Sharon Feeney, John Hogan & Brendan K. O'Rourke

Do our universities create the political elite?

Sharon Feeney, John Hogan & Brendan K. O'Rourke Dublin Institute of Technology Thursday 27 July 2017

The 2017 UK general election has thrown up many interesting aspects, but if he had been elected, Jeremy Corbyn would have been just the 4th prime minister since 1945 to not be an Oxbridge graduate. In a country of 65 million citizens and over 160 universities, the higher education of British prime ministers’ seems to be moulded by these two institutions of ‘excellence’.

‘Of these 290 graduates, 182 were from Oxbridge’ 

Between 1937 and 2012, there were 340 cabinet ministers in the UK, 290 of whom graduated from a university. Of these 290 graduates, 182 were from Oxbridge. 

In Ireland, in the same period, there were 157 cabinet ministers, 106 of whom graduated university, and of these, 66 were graduates of University College Dublin (UCD) and Trinity College Dublin (TCD). 

Thus, two universities, in each country, account for almost the exact same percentage of cabinet ministers over three quarters of a century – 62 percent.  However, it must be recognised that Britain, with 65 million citizens and 163 universities, is a very different country from Ireland with only 4 million citizens and 21 third level institutions. 

The most influential university in the UK is Oxford, which accounts for 119 of the 290 university educated British ministers in the period; whilst in Ireland it is UCD, accounting for 54 of the 106 graduates in cabinet. 

Yet these facts alone, while persuasive, make it difficult to get a real sense of how concentrated an elite’s formation is, especially in international comparison.  To help get a better comparative feel we have set out a range of indices that facilitate a direct quantitative comparison of elite formation systems.

Measuring the influence and exclusivity element of universities as elite formation systems

In examining how elite the university system is in the formation of a societal group, we must capture its influence and exclusivity. The influence of these universities comprises the proportion of cabinet ministers associated with the universities and the limited number, or “fewness”, of the universities. Exclusivity comprises two aspects. First, the more alternatives there are to any one university, the more exclusivity there is. Second, the more unequal the shares of each university, the more exclusivity there is. Eliteness, at the level of each university, is the linked combination of exclusivity and influence aggregated to the level of the system. The indices we have developed produce results that are comparable across institutions, jurisdictions and across time periods.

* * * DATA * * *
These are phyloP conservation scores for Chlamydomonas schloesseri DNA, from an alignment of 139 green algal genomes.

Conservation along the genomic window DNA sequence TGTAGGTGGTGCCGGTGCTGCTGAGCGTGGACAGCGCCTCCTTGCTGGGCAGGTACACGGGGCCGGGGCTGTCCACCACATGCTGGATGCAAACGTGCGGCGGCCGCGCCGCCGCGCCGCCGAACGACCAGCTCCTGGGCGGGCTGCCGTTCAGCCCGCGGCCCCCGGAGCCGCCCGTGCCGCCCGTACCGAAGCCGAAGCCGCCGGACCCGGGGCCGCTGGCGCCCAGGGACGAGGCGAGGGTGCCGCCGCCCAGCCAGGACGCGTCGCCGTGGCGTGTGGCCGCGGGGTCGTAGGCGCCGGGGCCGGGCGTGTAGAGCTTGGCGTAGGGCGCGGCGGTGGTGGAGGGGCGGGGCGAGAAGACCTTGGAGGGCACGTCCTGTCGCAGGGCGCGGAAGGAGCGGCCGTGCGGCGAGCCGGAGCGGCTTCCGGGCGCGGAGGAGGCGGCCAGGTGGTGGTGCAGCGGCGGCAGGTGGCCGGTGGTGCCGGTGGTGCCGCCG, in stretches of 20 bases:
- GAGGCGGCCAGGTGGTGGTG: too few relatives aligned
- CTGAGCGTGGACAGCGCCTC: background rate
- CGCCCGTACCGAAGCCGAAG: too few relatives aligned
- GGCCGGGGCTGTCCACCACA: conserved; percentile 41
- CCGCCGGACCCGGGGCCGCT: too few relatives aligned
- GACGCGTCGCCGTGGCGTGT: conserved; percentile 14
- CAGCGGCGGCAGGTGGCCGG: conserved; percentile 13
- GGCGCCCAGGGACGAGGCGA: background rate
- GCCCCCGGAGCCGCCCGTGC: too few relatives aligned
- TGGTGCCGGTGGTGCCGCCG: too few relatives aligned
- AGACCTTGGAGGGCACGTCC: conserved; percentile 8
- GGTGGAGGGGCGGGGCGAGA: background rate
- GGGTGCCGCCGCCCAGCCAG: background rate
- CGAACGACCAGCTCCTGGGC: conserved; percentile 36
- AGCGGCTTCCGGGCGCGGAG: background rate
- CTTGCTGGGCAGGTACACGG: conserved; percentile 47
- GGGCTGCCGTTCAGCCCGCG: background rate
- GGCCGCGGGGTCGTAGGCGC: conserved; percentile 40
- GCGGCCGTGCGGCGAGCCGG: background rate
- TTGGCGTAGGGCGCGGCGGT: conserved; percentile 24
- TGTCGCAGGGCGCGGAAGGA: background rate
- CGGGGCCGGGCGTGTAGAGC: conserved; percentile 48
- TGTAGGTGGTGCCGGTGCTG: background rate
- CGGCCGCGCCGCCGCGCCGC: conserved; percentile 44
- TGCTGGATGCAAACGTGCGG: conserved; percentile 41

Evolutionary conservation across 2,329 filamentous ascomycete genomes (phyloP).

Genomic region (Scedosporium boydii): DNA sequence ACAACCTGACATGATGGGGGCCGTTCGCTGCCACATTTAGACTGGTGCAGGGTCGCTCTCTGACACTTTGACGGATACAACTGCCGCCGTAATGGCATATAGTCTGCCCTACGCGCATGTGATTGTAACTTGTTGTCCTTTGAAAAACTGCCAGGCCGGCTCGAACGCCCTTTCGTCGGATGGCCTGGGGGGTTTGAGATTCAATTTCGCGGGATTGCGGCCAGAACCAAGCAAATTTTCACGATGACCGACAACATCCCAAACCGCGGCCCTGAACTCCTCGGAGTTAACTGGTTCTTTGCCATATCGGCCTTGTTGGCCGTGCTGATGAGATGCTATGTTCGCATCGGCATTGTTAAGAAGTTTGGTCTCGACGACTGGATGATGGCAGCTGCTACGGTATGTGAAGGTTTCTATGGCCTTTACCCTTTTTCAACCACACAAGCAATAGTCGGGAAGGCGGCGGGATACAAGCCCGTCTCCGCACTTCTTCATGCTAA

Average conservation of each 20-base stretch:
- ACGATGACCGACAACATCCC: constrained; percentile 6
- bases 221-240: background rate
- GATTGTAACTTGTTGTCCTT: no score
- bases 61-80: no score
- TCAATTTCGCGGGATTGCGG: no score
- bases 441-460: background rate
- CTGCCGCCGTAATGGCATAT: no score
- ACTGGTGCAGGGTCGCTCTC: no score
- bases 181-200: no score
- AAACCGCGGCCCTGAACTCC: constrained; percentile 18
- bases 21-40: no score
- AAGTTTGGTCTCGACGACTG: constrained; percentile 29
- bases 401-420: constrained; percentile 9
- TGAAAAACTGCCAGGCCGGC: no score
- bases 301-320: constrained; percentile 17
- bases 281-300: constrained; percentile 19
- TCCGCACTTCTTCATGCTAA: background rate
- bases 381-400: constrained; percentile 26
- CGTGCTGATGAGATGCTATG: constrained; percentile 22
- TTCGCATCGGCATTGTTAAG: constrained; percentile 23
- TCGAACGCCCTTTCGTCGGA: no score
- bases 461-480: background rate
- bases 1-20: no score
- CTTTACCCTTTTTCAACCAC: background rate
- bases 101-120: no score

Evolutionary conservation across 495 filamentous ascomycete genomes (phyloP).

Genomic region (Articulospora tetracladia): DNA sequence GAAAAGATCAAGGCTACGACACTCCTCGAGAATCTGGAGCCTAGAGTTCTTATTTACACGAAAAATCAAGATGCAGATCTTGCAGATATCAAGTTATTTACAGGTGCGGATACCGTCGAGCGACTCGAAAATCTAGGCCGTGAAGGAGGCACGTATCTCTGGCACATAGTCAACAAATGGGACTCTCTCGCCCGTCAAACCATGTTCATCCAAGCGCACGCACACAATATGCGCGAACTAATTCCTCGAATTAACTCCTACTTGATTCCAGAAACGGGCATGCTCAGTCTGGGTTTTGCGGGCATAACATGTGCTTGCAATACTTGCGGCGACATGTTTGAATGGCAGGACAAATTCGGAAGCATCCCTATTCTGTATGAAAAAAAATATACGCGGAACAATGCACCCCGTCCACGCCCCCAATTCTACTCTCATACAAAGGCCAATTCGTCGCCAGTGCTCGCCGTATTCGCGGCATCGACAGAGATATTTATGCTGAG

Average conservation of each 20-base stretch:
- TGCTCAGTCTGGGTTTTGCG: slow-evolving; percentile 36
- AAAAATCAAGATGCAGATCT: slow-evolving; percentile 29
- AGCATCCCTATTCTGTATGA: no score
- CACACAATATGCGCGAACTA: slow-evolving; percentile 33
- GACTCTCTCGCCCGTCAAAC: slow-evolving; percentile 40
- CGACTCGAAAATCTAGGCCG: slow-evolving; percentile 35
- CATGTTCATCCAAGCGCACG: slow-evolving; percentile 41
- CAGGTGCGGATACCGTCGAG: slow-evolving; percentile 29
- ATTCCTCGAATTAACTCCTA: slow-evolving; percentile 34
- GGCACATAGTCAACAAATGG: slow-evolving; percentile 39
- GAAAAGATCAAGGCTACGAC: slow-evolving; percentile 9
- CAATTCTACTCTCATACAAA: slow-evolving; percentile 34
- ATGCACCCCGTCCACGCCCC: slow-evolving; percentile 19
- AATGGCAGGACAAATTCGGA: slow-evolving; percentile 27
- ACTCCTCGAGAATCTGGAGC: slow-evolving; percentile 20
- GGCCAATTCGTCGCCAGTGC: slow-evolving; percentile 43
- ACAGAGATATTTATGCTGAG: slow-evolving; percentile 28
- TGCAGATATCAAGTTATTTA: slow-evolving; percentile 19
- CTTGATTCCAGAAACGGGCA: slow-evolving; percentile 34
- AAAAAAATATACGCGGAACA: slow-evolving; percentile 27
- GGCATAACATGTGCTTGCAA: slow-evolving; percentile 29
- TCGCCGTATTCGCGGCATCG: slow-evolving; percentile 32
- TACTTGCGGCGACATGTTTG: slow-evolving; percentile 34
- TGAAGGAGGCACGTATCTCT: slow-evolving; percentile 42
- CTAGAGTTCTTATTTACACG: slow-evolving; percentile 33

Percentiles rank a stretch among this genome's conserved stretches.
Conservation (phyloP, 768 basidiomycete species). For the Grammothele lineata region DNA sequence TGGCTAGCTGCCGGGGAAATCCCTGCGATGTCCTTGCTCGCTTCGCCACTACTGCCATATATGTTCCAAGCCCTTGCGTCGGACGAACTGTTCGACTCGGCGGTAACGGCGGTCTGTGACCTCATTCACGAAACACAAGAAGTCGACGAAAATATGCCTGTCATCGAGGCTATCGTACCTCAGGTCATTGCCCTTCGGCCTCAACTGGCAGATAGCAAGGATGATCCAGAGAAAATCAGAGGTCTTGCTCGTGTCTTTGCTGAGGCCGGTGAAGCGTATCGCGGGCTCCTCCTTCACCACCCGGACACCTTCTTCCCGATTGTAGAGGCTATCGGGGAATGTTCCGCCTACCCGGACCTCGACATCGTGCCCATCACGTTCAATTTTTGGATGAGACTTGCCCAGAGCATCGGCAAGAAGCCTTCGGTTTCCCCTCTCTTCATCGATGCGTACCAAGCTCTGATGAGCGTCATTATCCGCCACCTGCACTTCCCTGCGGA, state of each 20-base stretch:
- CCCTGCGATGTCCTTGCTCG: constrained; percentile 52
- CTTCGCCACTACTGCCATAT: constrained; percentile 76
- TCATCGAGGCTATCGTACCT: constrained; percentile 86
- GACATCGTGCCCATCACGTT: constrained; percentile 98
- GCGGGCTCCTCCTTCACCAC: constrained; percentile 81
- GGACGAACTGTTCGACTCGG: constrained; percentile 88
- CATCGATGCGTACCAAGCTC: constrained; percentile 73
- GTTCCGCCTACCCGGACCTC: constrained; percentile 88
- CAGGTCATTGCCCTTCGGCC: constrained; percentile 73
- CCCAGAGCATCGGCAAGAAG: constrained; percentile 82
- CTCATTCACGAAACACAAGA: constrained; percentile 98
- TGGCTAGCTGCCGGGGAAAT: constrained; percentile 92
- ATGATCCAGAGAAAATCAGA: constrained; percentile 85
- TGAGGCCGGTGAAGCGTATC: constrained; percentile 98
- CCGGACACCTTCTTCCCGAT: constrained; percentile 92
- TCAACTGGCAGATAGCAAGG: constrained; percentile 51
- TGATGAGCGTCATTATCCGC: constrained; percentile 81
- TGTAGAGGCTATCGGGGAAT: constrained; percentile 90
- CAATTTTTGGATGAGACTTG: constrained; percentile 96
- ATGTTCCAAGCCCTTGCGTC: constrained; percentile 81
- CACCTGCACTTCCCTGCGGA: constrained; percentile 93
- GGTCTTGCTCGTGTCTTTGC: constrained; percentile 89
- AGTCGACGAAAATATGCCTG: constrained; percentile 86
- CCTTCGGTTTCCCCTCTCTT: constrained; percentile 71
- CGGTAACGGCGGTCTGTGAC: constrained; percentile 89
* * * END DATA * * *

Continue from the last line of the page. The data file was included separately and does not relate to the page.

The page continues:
Table 1: Elite indices for the Irish and UK Higher Education (HE) systems supplying cabinet ministers.

 

E-Index

 

1937-1952

1952-1967

1967-1982

1982-1997

1997-2012

1937-2012

Ireland

 

0.0630

 

0.076

0.1837

0.1503

0.1741

0.1059

United Kingdom

 

0.1756

 

0.2588

0.1975

0.2710

0.1212

0.1515

 

We found that the university system in the UK that educated cabinet ministers was more elite and more influential than the comparable Irish system over the period 1937-1997 (see Table 1); but this situation was reversed thereafter.  This reversal in the period 1997-2012 was largely connected with “New” Labour coming to power in the UK in 1997.

Our indices constitute a significant new tool for use in comparative elite studies, bringing a level of transparency and comparability that was absent heretofore. In the case of both countries, the results underline the general view that a few universities dominate when it comes to high political office, these are Oxford in the case of the UK and UCD in Ireland.  

A fuller description of our research, along with details of all calculations and supporting information, can be found in our article ‘Elite formation in the higher education systems of Ireland and the UK: Measuring, comparing and decomposing longitudinal patterns of cabinet members’, forthcoming in the British Educational Research Journal and available through early view.

Previous research on this topic:

  • Feeney, S. Hogan, J. and O’Rourke, B. K. (2017). ‘Elite formation in the higher education systems of Ireland and the UK: Measuring, comparing and decomposing longitudinal patterns of cabinet members’, British Educational Research Journal (publication pending).
  • O’Rourke, B. K., Hogan, J. and Donnelly, P. F. (2015). ‘Developing an elite formation index for comparative elite studies: The case of the schooling of Irish and UK cabinet ministers’, Politics, Vol. 35, No. 1, pp. 3-18.

Datasets:

 

 


Sharon Feeney is Head of Learning Development, College of Business, Dublin Institute of Technology.

John Hogan is a Research Fellow at the College of Business, Dublin Institute of Technology.

Brendan K. O’Rourke is a College of Business Lecturer and Head of the Business, Society and Sustainability Research Centre at the Dublin Institute of Technology.